I measure out my summer in invitations to judge classes of flowers, fruit and vegetables at local village shows. The flower-show calendar is as changeless and as adamantine in its continuity as the high days and holy days of the Christian liturgical year. Or rather it was.
In the past, as I have prepared to set out to one of these shows, armed with my RHS Horticultural Show Handbook, schedule of entry classes, tape measure (to assess the longest runner bean) and gardener’s knife (to cut into a beetroot’s bloody heart), I have sometimes thought how pleasant it would be to stay at home in my own garden, for judging is very precise and tiring work. But always I go, and always I am glad I have, since a village hall well-stocked with produce and handiwork is an enlivening sight, and one that encompasses, in its understated way, an extraordinary amount of effort, talent and expertise. Two hours later, I drive home, the richer for a bottle of wine or bunch of flowers, and some diverting gossip with kindly, public-spirited souls, some of whom I have met once a year for 35 years without a break, and whom I count as friends.
Many small local shows were founded in the 19th or early 20th centuries by paternalist landowners or clergymen, keen that ‘cottagers’ should make the most of the allotments or gardens, at a time when good husbandry might be all that kept Want from the door. Others were spurred into being by wartime necessity. Nassington show, to which I am invited every August bank holiday Monday, dates back to 1880, a time when there were few ways for villagers to show off their hard-won domestic skills, few occasions when they could live for an intoxicating moment in the ring of sanctioned, respectable competition, and few ways of earning a little extra money. But times have changed: shows have long been declining, slowly but inexorably. The first question I ask a member of the committee on arrival concerns the number of entries. Usually they are ‘down a bit’. Holidays are the enemy of the horticultural classes in shows, since success requires so consistent an effort all season. How ironic it is that in 2020, when so many people have spent more time than usual in their gardens, and have taken fewer holidays, they have had no outlet for showing off their best.
In early September, our own village flower show committee, of which I am a member, staged an exhibition in my garden. People brought their dahlias and courgettes, tomatoes and asters, flower arrangements and hand-knitted shawls, paintings and crafts, and laid them out on tables put up on the lawn. Nothing was judged; it was simply an opportunity for us all to see what our neighbours had achieved during lockdown, and to raise a little money for the local hospice. People lingered, luxuriating in the novelty of uninhibited sociable exchange with their friends in the safety of fresh air. We staged the exhibition to keep a connection between last year and next, for fear that something might be lost, irretrievably, if we did not.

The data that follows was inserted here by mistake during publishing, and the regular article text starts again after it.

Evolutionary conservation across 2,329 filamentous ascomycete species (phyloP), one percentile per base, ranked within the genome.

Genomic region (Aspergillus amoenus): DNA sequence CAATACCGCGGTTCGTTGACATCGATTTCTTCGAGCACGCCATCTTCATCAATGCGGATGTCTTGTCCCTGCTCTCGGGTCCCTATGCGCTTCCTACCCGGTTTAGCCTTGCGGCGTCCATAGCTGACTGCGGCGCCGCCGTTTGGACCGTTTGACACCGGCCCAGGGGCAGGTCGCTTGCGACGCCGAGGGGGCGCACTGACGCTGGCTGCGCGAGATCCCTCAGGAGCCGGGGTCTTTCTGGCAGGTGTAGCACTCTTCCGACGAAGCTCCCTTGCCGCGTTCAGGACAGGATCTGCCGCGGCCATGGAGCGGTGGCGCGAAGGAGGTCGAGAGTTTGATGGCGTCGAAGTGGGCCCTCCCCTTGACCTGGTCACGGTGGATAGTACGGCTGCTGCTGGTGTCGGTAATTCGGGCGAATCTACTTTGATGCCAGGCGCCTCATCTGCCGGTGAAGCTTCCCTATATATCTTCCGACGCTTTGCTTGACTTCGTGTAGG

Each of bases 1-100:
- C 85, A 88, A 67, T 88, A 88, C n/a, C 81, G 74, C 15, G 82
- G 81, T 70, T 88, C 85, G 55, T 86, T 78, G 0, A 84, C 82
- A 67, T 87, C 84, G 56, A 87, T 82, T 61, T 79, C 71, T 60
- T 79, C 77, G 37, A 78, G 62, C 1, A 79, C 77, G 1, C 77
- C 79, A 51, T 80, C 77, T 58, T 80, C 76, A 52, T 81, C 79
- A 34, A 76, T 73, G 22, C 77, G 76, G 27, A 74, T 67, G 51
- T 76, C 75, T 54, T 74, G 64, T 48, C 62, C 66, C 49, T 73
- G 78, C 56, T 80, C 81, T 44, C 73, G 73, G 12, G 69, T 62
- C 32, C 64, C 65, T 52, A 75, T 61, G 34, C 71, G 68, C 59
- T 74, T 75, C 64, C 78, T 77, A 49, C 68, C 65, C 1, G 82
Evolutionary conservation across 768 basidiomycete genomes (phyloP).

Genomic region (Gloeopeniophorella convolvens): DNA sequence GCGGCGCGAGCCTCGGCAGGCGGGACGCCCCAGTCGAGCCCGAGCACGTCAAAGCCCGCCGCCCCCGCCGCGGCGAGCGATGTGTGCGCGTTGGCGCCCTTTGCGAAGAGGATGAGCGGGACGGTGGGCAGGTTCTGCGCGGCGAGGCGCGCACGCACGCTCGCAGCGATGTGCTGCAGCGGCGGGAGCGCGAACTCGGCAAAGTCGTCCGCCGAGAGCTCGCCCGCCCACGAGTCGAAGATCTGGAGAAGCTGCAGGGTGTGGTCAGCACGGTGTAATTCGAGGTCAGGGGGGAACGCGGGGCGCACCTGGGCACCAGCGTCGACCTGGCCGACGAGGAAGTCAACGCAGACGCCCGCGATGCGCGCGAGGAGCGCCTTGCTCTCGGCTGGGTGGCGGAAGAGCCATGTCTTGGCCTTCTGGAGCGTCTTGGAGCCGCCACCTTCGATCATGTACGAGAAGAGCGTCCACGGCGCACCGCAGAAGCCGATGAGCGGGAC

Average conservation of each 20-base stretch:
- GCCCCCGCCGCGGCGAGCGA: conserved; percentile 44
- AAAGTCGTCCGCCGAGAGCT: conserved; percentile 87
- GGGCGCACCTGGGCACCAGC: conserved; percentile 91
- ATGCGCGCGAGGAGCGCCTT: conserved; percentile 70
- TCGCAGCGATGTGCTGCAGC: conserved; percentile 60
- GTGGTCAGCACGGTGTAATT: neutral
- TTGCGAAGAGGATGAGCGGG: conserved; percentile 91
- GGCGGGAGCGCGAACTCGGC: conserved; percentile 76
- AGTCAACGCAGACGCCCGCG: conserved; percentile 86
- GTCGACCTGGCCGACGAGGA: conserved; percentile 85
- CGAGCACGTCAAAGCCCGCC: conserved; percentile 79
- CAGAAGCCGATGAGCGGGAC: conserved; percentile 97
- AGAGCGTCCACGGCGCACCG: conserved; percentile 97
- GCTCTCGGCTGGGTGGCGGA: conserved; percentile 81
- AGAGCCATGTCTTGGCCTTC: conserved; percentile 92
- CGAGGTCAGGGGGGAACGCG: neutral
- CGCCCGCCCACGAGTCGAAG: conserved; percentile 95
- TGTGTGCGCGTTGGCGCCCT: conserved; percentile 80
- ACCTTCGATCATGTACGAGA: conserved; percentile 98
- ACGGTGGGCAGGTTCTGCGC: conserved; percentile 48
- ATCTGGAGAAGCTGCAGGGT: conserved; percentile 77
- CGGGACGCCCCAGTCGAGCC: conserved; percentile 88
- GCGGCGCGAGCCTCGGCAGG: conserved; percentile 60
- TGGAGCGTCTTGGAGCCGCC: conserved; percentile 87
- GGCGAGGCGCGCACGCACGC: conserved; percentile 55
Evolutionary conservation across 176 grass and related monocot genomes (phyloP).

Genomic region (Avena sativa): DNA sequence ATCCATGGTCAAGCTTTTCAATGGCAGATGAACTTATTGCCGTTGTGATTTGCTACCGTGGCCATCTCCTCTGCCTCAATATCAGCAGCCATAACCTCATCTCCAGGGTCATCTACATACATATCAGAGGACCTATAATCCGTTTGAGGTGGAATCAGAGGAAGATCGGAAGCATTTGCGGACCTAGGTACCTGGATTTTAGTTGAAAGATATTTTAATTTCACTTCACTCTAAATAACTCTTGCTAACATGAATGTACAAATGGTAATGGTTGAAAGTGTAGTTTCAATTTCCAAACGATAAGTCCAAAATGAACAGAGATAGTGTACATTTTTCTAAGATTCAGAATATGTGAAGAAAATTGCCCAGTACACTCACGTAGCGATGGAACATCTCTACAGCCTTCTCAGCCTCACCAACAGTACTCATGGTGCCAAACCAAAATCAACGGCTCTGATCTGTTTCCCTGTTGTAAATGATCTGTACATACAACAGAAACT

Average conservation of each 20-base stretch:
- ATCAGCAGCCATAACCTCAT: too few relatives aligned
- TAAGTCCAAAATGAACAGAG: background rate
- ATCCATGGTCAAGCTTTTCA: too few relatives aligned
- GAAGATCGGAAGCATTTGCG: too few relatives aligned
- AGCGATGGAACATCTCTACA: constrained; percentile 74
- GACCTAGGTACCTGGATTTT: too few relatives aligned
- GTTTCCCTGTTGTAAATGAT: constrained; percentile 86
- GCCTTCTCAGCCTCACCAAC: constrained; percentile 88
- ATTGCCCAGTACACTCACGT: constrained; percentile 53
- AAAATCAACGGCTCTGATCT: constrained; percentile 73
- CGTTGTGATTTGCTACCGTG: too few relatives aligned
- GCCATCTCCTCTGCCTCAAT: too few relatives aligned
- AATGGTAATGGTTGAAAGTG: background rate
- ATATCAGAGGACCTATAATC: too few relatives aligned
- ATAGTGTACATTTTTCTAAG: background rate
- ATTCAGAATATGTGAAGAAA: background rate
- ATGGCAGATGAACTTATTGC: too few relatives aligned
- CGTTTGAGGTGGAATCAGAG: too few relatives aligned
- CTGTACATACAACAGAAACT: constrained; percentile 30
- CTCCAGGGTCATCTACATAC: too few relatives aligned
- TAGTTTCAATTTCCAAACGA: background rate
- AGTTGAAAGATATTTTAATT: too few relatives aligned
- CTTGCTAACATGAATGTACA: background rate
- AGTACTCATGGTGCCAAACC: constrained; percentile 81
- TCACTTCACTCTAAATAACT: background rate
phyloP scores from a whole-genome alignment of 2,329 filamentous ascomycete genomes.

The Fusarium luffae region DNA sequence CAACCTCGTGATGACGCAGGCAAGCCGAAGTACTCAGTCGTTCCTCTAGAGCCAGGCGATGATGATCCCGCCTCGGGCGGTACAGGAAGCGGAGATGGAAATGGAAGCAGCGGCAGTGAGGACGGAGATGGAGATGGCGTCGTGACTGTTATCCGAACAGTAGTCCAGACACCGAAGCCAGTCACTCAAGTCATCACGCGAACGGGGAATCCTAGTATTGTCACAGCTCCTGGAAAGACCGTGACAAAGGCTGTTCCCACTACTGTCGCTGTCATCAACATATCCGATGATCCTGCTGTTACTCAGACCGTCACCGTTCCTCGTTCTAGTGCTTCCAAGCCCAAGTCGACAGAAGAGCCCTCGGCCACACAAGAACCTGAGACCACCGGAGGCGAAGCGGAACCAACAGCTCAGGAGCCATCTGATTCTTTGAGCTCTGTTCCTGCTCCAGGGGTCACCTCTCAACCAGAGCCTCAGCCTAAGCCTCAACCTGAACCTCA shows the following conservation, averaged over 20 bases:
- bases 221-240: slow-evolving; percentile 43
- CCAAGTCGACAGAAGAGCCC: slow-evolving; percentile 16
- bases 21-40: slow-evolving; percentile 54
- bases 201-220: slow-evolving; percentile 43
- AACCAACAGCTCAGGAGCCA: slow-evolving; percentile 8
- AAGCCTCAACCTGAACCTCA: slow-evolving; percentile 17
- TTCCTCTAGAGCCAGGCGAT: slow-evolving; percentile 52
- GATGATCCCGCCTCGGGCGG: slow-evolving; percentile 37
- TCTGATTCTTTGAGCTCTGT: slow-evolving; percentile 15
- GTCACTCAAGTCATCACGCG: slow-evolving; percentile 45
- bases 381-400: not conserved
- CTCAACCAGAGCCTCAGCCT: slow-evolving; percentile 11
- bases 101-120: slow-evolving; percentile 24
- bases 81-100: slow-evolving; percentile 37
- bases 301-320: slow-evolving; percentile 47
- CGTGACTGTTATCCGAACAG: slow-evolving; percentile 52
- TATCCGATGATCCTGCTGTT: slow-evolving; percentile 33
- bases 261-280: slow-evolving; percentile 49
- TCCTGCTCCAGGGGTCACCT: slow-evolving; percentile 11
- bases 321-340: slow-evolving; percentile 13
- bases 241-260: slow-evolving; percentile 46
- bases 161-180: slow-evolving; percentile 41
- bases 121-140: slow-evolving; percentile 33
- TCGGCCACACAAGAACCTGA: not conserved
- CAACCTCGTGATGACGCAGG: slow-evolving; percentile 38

In his poem ‘Show Saturday’, Philip Larkin described the Bellingham show in Northumberland in 1973, still, as then, a wide-ranging country show, with carved walking-stick competitions, a domestic arts tent, pony events, terrier racing and the like. If small flower shows have been cancelled this year, so too have all the many county agricultural shows, hound puppy shows, and shepherds’ meets, which do so much more than simply mark the seasonal rhythm of rural life. Think of what it means to sheep farmers to be denied the opportunity to show off their best tips for breeding, or to nursery growers who cannot now exhibit their newly cultivated pelargoniums. The cancellation of the great commercial RHS flower shows — Chelsea, Tatton, Hampton Court, Cardiff and Chatsworth (the last two in 2021 as well) — along with the national shows for plant specialisms like carnations, dahlias and alpines, has been nothing short of disastrous for the organisations involved.
In ‘Show Saturday’, Larkin lingered over the blanched leeks ‘like church candles’, the broad bean pods (one split open) and the cookery classes, ‘pure excellences which enclose a recession of skills’. Now that the continuity between one show year and the next has been torn so violently and jaggedly, it may never be sewn up neatly, and those skills will recede still further. Worse griefs have rolled over us during this pandemic, for sure, but I hope we have hearts large enough to mourn the small losses as well as the great. Larkin finished his poem ‘Let it always be there’. I wish I could be certain that it will be.
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